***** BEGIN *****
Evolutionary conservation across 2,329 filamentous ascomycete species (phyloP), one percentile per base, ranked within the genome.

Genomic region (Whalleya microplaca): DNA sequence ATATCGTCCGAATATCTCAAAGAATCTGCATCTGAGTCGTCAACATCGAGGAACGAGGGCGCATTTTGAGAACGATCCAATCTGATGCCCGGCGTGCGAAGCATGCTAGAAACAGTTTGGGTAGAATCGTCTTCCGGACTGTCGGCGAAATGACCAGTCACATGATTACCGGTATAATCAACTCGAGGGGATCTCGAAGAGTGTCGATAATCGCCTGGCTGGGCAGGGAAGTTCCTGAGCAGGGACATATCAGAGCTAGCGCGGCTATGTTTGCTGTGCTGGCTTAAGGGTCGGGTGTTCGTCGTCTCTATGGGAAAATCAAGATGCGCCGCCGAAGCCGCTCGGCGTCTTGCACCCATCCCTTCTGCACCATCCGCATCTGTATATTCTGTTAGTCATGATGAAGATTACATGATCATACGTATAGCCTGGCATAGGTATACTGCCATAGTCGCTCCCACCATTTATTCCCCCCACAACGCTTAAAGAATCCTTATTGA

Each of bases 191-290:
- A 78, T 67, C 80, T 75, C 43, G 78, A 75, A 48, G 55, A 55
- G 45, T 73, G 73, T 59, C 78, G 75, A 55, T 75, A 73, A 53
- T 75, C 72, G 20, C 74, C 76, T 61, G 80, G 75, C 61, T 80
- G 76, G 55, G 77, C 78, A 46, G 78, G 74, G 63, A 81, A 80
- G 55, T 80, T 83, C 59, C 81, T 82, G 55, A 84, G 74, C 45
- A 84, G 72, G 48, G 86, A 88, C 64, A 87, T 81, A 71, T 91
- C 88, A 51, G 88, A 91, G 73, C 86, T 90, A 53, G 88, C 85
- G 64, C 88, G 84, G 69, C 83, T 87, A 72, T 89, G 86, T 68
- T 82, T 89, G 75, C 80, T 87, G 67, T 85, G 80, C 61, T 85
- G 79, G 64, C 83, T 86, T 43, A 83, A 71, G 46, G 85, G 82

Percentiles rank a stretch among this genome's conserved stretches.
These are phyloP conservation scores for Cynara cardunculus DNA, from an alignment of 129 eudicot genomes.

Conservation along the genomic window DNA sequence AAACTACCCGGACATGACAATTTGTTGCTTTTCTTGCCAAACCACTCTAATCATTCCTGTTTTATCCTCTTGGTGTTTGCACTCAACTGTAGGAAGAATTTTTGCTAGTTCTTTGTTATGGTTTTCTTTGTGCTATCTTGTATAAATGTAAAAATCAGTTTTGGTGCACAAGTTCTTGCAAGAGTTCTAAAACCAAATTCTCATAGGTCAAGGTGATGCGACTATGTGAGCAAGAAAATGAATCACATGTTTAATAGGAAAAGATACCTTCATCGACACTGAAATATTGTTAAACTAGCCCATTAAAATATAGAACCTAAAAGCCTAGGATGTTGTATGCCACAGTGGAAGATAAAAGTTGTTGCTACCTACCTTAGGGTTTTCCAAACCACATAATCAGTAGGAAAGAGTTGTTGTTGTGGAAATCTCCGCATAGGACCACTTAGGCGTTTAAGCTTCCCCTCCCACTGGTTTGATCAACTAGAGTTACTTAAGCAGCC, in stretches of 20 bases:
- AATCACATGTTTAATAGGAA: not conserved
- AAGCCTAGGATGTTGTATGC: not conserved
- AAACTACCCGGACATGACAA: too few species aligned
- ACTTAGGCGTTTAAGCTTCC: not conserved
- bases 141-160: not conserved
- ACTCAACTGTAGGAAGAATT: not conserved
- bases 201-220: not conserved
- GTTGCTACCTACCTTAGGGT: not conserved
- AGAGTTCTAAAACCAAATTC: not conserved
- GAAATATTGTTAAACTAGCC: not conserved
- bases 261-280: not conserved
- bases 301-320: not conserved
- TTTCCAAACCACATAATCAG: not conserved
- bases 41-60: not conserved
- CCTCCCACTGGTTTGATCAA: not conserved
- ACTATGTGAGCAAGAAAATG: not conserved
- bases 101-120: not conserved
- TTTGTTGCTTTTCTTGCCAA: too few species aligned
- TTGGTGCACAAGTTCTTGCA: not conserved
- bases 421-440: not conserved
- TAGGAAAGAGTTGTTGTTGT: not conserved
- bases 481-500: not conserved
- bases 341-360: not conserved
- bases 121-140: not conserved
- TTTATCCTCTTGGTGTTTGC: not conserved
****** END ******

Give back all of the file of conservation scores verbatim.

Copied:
Evolutionary conservation across 2,329 filamentous ascomycete species (phyloP), one percentile per base, ranked within the genome.

Genomic region (Whalleya microplaca): DNA sequence ATATCGTCCGAATATCTCAAAGAATCTGCATCTGAGTCGTCAACATCGAGGAACGAGGGCGCATTTTGAGAACGATCCAATCTGATGCCCGGCGTGCGAAGCATGCTAGAAACAGTTTGGGTAGAATCGTCTTCCGGACTGTCGGCGAAATGACCAGTCACATGATTACCGGTATAATCAACTCGAGGGGATCTCGAAGAGTGTCGATAATCGCCTGGCTGGGCAGGGAAGTTCCTGAGCAGGGACATATCAGAGCTAGCGCGGCTATGTTTGCTGTGCTGGCTTAAGGGTCGGGTGTTCGTCGTCTCTATGGGAAAATCAAGATGCGCCGCCGAAGCCGCTCGGCGTCTTGCACCCATCCCTTCTGCACCATCCGCATCTGTATATTCTGTTAGTCATGATGAAGATTACATGATCATACGTATAGCCTGGCATAGGTATACTGCCATAGTCGCTCCCACCATTTATTCCCCCCACAACGCTTAAAGAATCCTTATTGA

Each of bases 191-290:
- A 78, T 67, C 80, T 75, C 43, G 78, A 75, A 48, G 55, A 55
- G 45, T 73, G 73, T 59, C 78, G 75, A 55, T 75, A 73, A 53
- T 75, C 72, G 20, C 74, C 76, T 61, G 80, G 75, C 61, T 80
- G 76, G 55, G 77, C 78, A 46, G 78, G 74, G 63, A 81, A 80
- G 55, T 80, T 83, C 59, C 81, T 82, G 55, A 84, G 74, C 45
- A 84, G 72, G 48, G 86, A 88, C 64, A 87, T 81, A 71, T 91
- C 88, A 51, G 88, A 91, G 73, C 86, T 90, A 53, G 88, C 85
- G 64, C 88, G 84, G 69, C 83, T 87, A 72, T 89, G 86, T 68
- T 82, T 89, G 75, C 80, T 87, G 67, T 85, G 80, C 61, T 85
- G 79, G 64, C 83, T 86, T 43, A 83, A 71, G 46, G 85, G 82

Percentiles rank a stretch among this genome's conserved stretches.
These are phyloP conservation scores for Cynara cardunculus DNA, from an alignment of 129 eudicot genomes.

Conservation along the genomic window DNA sequence AAACTACCCGGACATGACAATTTGTTGCTTTTCTTGCCAAACCACTCTAATCATTCCTGTTTTATCCTCTTGGTGTTTGCACTCAACTGTAGGAAGAATTTTTGCTAGTTCTTTGTTATGGTTTTCTTTGTGCTATCTTGTATAAATGTAAAAATCAGTTTTGGTGCACAAGTTCTTGCAAGAGTTCTAAAACCAAATTCTCATAGGTCAAGGTGATGCGACTATGTGAGCAAGAAAATGAATCACATGTTTAATAGGAAAAGATACCTTCATCGACACTGAAATATTGTTAAACTAGCCCATTAAAATATAGAACCTAAAAGCCTAGGATGTTGTATGCCACAGTGGAAGATAAAAGTTGTTGCTACCTACCTTAGGGTTTTCCAAACCACATAATCAGTAGGAAAGAGTTGTTGTTGTGGAAATCTCCGCATAGGACCACTTAGGCGTTTAAGCTTCCCCTCCCACTGGTTTGATCAACTAGAGTTACTTAAGCAGCC, in stretches of 20 bases:
- AATCACATGTTTAATAGGAA: not conserved
- AAGCCTAGGATGTTGTATGC: not conserved
- AAACTACCCGGACATGACAA: too few species aligned
- ACTTAGGCGTTTAAGCTTCC: not conserved
- bases 141-160: not conserved
- ACTCAACTGTAGGAAGAATT: not conserved
- bases 201-220: not conserved
- GTTGCTACCTACCTTAGGGT: not conserved
- AGAGTTCTAAAACCAAATTC: not conserved
- GAAATATTGTTAAACTAGCC: not conserved
- bases 261-280: not conserved
- bases 301-320: not conserved
- TTTCCAAACCACATAATCAG: not conserved
- bases 41-60: not conserved
- CCTCCCACTGGTTTGATCAA: not conserved
- ACTATGTGAGCAAGAAAATG: not conserved
- bases 101-120: not conserved
- TTTGTTGCTTTTCTTGCCAA: too few species aligned
- TTGGTGCACAAGTTCTTGCA: not conserved
- bases 421-440: not conserved
- TAGGAAAGAGTTGTTGTTGT: not conserved
- bases 481-500: not conserved
- bases 341-360: not conserved
- bases 121-140: not conserved
- TTTATCCTCTTGGTGTTTGC: not conserved